Dell Inspiron 15 laptop, Mario #Squadgoals t-shirt, Racing Aces (Sega CD), Pyramid Intruder (3DO, Japan Import), Original Xbox bundle with 6 games (Army Men: Major Malfunction, Azurik, Blood Wake, SeaBlade, Stake: Fortune Fighters, Tecmo Classic Arcade).
It was kind of a strange Christmas morning because we moved into a new house last Summer and another one of my siblings has their own place now, but still, it was nice.
Okay, so Dr Caligosto Loboto Appreciation “Week” is officially wrapping up. (Doesn’t mean that I am finished with posts of him of course), so I just wanted to say this:
I seem to be one of those very few people who actually played Psychonauts the year it came out. I remember the day specifically too. I was ten-years-old (which was a PERFECT age to start ;)) and my dad was playing a demo he had for the original Xbox, but there were no games Rated under T. Then my dad said, “Hey, how about this game?” I brought up that it was rated T, but he said that that it’s the only game that doesn’t look as violent as the others. So, I put it on, and…I was hooked. Just going around the camp alone amazed me. From a young age I always loved the kind of video games that allow you to do a lot of exploring.
Sadly, nobody else knew about the game. Especially in stores. It took years for it to get a cult following, and even MORE for a sequel.
All of these years however, I LOVED Dr Loboto’s character. He cracked me up, and he was a very interesting villain, so naturally I was very disappointed with the lack of scenes he got in the game and his “defeat.” I always wanted a Psychonauts sequel just so he could somehow return and get the attention he deserved. Then what happened? I get TWO Psychonauts sequels after YEARS of waiting, and just in this very short sequel (RoR) he hasn’t only returned, but you get to do all of the things you didn’t get to do with him in the first game like: Using powers on him, actually having a confrontation with him, finding out his backstory, and going into his mind.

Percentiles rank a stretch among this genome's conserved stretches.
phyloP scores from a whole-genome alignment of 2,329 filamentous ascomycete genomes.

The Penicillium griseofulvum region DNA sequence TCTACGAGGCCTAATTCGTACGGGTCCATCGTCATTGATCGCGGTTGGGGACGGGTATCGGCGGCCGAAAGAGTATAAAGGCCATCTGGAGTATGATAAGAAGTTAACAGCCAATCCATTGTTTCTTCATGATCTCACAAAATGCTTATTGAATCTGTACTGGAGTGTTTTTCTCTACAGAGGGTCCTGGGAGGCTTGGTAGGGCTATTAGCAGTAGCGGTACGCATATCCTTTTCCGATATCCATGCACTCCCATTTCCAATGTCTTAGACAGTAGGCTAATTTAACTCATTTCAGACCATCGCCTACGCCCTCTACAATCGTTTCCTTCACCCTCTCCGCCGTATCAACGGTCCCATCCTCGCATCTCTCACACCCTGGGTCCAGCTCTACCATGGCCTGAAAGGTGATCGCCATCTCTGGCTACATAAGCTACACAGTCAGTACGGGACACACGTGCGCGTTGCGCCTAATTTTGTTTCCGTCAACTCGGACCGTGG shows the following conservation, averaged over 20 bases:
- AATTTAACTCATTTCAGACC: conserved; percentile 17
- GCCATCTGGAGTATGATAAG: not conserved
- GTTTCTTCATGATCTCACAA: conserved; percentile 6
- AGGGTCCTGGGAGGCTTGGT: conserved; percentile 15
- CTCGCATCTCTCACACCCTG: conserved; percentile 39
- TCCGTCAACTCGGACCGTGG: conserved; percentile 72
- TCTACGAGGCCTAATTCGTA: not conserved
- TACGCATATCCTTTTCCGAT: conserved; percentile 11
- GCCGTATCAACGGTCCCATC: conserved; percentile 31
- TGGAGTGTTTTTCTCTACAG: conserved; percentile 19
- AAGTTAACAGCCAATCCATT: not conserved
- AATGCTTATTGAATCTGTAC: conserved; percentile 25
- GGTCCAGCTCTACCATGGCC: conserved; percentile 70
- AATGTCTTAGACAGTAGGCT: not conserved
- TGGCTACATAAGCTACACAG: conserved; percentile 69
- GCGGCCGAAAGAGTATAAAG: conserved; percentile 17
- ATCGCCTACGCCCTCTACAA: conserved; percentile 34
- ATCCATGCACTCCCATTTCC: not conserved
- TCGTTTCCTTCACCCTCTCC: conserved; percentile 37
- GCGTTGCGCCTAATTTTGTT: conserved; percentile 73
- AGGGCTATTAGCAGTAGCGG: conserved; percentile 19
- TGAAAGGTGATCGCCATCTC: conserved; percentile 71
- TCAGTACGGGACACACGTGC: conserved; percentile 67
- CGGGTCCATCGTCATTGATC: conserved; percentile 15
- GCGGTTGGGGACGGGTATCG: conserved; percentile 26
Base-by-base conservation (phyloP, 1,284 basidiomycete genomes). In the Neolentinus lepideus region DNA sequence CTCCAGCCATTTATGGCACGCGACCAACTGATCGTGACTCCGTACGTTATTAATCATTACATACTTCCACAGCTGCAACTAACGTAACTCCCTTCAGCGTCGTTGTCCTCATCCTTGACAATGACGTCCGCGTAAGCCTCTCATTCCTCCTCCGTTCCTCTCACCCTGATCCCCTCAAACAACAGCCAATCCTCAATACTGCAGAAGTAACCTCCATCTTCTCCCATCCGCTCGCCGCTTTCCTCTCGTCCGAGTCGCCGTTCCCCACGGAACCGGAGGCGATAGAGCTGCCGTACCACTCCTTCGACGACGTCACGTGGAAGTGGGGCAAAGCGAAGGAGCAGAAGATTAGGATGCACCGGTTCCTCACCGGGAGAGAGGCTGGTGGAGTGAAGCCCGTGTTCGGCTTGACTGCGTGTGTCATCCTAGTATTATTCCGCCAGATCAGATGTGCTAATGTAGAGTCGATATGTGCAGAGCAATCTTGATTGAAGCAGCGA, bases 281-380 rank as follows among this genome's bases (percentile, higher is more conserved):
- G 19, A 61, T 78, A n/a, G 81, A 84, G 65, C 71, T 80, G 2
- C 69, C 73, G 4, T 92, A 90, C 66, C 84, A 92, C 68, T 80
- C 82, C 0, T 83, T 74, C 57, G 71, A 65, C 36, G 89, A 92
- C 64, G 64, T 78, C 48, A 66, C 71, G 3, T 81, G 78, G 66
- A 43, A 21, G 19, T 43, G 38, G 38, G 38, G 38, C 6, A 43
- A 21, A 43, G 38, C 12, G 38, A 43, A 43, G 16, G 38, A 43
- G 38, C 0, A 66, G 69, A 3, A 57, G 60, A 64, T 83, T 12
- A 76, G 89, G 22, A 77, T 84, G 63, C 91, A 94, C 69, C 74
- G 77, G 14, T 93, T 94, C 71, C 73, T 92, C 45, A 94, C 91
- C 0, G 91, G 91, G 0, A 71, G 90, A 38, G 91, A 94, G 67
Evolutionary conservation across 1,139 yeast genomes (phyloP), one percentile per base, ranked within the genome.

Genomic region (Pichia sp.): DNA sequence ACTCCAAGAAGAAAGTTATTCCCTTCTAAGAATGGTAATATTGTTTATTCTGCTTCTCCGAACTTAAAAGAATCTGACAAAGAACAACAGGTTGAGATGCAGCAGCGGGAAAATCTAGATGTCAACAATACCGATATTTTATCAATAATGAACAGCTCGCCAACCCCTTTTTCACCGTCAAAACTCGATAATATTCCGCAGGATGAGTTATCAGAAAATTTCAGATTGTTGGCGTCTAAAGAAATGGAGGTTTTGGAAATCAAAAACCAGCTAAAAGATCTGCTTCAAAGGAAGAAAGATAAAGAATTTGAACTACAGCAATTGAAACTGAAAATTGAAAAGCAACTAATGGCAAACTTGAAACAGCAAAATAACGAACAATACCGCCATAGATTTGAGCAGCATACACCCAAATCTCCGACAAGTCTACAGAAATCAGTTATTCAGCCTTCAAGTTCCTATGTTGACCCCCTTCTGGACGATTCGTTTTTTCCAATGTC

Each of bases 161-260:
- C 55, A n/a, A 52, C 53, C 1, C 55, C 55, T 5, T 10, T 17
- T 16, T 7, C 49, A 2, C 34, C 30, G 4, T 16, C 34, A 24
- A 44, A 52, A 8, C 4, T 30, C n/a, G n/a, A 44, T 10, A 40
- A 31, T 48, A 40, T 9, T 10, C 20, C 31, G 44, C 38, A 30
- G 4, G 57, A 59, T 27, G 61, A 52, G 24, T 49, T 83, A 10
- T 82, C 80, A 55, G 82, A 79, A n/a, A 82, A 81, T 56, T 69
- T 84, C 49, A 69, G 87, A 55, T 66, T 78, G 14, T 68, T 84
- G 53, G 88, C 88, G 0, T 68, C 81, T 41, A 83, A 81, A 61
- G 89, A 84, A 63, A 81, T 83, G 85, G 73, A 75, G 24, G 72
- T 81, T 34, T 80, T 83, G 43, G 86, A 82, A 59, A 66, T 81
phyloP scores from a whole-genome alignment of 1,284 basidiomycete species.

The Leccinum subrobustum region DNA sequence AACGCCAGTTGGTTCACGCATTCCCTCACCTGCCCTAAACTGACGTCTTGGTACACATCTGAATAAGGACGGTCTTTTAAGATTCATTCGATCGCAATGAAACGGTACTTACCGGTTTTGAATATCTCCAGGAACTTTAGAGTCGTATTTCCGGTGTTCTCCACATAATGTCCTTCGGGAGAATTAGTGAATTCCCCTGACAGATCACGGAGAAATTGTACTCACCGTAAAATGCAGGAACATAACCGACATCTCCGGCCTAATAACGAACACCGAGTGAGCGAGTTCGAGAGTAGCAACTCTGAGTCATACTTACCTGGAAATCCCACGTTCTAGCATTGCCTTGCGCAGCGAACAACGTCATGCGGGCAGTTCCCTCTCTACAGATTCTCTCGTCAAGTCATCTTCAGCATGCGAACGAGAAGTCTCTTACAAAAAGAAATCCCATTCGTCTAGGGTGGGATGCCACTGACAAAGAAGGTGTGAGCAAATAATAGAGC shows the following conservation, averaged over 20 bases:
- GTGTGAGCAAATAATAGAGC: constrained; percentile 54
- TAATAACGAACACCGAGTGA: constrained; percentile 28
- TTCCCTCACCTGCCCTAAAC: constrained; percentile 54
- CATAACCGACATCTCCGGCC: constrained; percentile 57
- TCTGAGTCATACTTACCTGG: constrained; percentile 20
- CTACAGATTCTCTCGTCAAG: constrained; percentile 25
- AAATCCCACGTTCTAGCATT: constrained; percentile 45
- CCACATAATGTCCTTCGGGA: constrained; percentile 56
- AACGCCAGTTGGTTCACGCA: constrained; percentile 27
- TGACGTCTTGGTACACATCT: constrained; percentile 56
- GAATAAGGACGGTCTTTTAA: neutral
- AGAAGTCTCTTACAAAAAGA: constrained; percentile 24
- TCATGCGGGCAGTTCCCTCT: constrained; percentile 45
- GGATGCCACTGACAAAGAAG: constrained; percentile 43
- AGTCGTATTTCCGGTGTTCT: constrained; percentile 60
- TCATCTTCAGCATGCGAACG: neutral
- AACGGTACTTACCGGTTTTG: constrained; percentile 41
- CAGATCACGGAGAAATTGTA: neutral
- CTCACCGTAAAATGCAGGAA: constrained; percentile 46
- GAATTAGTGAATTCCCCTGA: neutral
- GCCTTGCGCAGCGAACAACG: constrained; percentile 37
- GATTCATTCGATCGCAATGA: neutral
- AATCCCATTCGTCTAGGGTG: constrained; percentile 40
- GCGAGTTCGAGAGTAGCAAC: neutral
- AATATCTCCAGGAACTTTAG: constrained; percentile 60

}p>I am STILL beyond surprised that all of this happened in just the span of 30 minutes or so in a 3-4 hour game.
I remember as soon as you see the vault in his mind, I literally had to pause the game for a sec just to take a minute to obsorve everything.
The symbolism in his mind was just amazingly done, and his backstory doesn’t feel forced. I also just wanted to bring up that I am SO happy that Raz didn’t successfully reform Loboto at the end of RoR — at least not fully — because it would have made a complex and complicated character suddenly seem like the complete opposite if you’re able to fix him that easily in just a short amount of time.
For the sequel, I would not mind at all if Raz actually wanted to actually fully help him, and for Loboto to actually make up for what he’s done. I am VERY sceptical when it comes to redemption for antagonists, but if they take a lot of time to develop and not just forgive them on the spot, then I can actually get by it.
Not sure what they will do with this character, but all we know for sure is that there will be an interrogation with him and he somehow snuck onto the jet.
Can’t wait to see what they do with this character (literally) whether they redeem him or not.
Stephen King once wrote “Nightmares exist outside of logic, and there’s little fun to be had in explanations; they’re antithetical to the poetry of fear.“ In a horror story, the victim keeps asking "why?” But there can be no explanation, and there shouldn’t be one. The unanswered mystery is what stays with us the longest, and it’s what we’ll remember in the end.
Alan Wake (fictional writer in the original Remedy Entertainment video game presented by Microsoft Studios for Xbox 360 and Microsoft Windows)
Probably one of my all time favorite video games to date for the Xbox 360 platform. The game has an original story, compellingly rich visuals, fluid UI, and the atmosphere/environment provides a Silent Hill meets Twin Peaks kind of familiarity.
Video game details aside, the above quote is absolutely brilliant and poignant in relevance to how our society approaches fear or questions of the unknown. Whether in the context of religious fundamentalism, climate change denial, political corruption, or scientific inquiry into the unknown itself, much can be gained from putting fear and logic under the proverbial microscope.